\layout

The layout command will inject a new page showing the boxes on the page and their dimensions.  The dimensions are expressed as points (1 inch = 72 points).  Because the \layout command injects a page into your document, you won't want to use the command in your final document.

Once you have your arms (sort of) around the idea of a layout, the next question is how do I affect the layout.  One way to do this is to set the various values that LaTeX uses by executing setlength commands (See the definition of the command MyPageSetup).  The values in MyPageSetup will result in the 1.5x1.0x1.0x1.0 margins with US letter paper that our "Margin Police" example dictated. (Changing the \textwidth value to 4.0in will result in very wide right margins because the text box is now much narrower.)

One of the "flies in the ointment" with the above approach is that not everything obeys LaTeX margins and stays within their "boxes." Some specific examples are figure and table environments that "float" on the page.  So, now that we have told the regular text where its boxes are, and we assume that LaTeX will honor those boxes, how do we identify those times when the "floating" things don't honor the margins.  Conceptually the answer is fairly simple: put a template that matches the margins on all the pages and then tell us which pages have things that are outside the margins.  Simply stated; not so simply answered.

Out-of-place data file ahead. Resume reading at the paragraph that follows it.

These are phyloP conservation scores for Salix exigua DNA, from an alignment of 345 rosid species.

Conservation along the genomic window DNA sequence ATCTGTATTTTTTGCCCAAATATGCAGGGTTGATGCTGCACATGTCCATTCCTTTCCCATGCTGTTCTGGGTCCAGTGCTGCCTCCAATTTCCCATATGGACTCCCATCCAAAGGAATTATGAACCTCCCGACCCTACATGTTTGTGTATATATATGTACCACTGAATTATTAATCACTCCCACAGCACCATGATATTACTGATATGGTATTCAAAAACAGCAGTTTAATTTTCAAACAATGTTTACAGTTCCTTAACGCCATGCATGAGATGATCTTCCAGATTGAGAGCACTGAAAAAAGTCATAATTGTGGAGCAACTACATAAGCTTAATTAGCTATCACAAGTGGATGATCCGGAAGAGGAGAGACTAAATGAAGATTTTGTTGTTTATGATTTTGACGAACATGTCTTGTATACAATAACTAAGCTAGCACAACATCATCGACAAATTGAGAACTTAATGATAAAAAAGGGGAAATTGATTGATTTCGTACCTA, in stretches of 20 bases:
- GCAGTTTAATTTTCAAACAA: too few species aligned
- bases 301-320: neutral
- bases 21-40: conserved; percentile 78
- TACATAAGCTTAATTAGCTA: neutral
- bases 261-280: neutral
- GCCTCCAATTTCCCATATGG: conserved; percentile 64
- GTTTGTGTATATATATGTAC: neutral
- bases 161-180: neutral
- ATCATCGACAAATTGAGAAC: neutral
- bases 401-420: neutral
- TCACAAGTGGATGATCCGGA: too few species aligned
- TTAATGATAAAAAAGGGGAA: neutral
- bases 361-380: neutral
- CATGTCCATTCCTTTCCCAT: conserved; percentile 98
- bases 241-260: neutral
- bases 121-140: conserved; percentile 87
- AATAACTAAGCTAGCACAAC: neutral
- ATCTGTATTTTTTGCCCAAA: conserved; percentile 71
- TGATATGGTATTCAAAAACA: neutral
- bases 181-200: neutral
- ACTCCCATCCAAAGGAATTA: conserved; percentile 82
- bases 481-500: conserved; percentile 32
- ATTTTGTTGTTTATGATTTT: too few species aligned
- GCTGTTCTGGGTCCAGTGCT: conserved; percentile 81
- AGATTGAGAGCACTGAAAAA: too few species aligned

Beware, gory details ahead!!  There is a make file (Listing 1), a LaTeX document (Listing 2), and an image analysis report (Listing 3).

Because I like make, the make file has a couple of targets that taken together answer the question: which page has something that violates the margins??


First the target: margins.  Here we:

1.  Define, remove and create a temporary directory.

The redacting mask.
2.  Copy the PDF document that we want to check into the temporary directory.